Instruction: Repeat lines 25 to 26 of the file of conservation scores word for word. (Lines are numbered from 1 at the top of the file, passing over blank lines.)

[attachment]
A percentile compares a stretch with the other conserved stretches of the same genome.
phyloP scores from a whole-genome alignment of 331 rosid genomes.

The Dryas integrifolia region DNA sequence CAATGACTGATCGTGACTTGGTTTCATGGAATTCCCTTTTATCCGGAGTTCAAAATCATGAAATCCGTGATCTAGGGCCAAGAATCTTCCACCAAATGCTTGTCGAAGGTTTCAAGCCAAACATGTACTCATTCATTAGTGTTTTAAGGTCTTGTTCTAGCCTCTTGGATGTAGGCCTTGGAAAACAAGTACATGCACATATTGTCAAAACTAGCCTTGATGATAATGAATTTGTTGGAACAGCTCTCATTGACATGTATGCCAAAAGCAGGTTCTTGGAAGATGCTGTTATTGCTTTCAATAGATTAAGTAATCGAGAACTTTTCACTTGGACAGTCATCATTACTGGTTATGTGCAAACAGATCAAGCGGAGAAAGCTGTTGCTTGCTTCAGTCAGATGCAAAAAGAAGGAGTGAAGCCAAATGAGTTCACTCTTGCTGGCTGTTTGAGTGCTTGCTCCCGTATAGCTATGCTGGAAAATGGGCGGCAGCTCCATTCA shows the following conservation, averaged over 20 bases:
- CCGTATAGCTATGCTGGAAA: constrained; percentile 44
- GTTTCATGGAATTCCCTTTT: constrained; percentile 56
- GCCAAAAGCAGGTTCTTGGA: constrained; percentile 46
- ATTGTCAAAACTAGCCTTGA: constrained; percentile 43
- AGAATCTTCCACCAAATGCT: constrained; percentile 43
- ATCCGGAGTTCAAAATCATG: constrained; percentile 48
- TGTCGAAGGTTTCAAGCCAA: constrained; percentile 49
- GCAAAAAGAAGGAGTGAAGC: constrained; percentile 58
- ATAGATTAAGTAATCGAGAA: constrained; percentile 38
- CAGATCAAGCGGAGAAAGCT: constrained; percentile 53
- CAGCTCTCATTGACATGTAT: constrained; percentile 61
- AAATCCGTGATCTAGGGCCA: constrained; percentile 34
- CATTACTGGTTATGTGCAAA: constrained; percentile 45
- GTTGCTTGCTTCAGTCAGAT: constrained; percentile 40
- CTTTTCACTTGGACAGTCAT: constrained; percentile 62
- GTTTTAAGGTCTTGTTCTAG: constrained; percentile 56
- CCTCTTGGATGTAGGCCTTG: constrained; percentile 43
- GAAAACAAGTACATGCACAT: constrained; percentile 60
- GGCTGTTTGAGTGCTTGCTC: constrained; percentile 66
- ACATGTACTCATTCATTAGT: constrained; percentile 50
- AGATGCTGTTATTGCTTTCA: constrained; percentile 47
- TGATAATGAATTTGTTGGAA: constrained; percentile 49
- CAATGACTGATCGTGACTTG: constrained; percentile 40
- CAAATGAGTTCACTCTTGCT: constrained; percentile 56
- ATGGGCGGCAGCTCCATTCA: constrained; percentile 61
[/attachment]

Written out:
- TGATAATGAATTTGTTGGAA: constrained; percentile 49
- CAATGACTGATCGTGACTTG: constrained; percentile 40